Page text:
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Thread: What is the most popular touring motorcycle?

  1. #16
    Debbie's Servant Lee's Avatar
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    Quote Originally Posted by 36654 View Post
    For my wife, eliminating night shades has helped reduce the frequency of migraines. Previously, she was diagnosed with a wheat allergy which causes respiratory problems like asthma. In any case, during the switch to gluten-free, she found a strong correlation between her migraines and various gluten-free products. Eliminating those with potato starch (which is a large number of the available products) has helped with the migraines.

    Strange, she never had a migraine before we got married......
    I feel sorry for anyone who's Celiac because gluten is in so many things.
    I read a lot of labels when I grocery shop trying to avoid it as much as possible.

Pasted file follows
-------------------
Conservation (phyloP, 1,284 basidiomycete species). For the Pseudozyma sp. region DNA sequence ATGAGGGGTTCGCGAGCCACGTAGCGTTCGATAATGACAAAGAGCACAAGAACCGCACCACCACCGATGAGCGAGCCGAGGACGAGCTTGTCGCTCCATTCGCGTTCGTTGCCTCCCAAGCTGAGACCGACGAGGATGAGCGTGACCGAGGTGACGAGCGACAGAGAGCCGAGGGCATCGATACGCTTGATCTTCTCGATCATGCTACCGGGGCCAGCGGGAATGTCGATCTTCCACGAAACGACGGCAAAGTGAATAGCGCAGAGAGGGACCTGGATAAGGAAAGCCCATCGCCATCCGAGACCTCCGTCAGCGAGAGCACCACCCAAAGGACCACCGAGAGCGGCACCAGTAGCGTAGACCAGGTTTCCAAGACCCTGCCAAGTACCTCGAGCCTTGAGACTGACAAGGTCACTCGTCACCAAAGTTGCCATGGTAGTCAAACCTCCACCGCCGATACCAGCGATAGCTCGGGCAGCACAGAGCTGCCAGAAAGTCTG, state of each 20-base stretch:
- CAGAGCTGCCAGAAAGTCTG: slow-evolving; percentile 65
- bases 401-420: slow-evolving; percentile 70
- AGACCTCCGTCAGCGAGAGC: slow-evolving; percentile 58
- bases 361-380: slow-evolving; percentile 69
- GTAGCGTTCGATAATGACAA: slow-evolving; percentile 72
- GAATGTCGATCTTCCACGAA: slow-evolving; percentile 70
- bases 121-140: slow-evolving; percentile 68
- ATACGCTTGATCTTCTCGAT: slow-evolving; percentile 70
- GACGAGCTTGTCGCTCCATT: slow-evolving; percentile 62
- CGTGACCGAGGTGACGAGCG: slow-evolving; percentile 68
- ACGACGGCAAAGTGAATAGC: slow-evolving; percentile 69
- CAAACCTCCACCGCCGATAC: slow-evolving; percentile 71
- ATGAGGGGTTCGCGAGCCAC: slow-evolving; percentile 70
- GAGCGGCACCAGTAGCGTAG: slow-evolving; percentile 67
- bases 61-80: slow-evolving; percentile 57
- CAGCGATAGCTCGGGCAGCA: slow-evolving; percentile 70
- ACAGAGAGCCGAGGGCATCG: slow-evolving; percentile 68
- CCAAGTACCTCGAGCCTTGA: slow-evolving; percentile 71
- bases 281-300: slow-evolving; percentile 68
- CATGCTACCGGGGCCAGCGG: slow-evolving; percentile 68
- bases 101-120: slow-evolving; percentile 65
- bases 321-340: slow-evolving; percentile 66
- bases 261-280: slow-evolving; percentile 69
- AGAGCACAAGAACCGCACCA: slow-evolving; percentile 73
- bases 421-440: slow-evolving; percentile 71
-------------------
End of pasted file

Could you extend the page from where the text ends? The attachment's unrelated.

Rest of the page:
I cook simple meals for two reasons. I'm not a very good cook and it's easier to not have gluten if you keep the meals simple.

    I'm not gluten free but eat very little of it because I'm too lazy to make two separate meals.

    There must be a lot of gluten free people in Canada because they have figured out how to make good tasting gluten free bread and crust.
    Lee
    2016 R1200RS
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    Past BMW Bikes: 2011 K1300S, 2003 K1200RS, 1991 K75S, 1987 K75T, 1984 R100RT

  2. #17
    Registered User powwow's Avatar
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    Quote Originally Posted by Lee View Post
    I feel sorry for anyone who's Celiac because gluten is in so many things.
    I read a lot of labels when I grocery shop trying to avoid it as much as possible.
    I cook simple meals for two reasons. I'm not a very good cook and it's easier to not have gluten if you keep the meals simple.

    I'm not gluten free but eat very little of it because I'm too lazy to make two separate meals.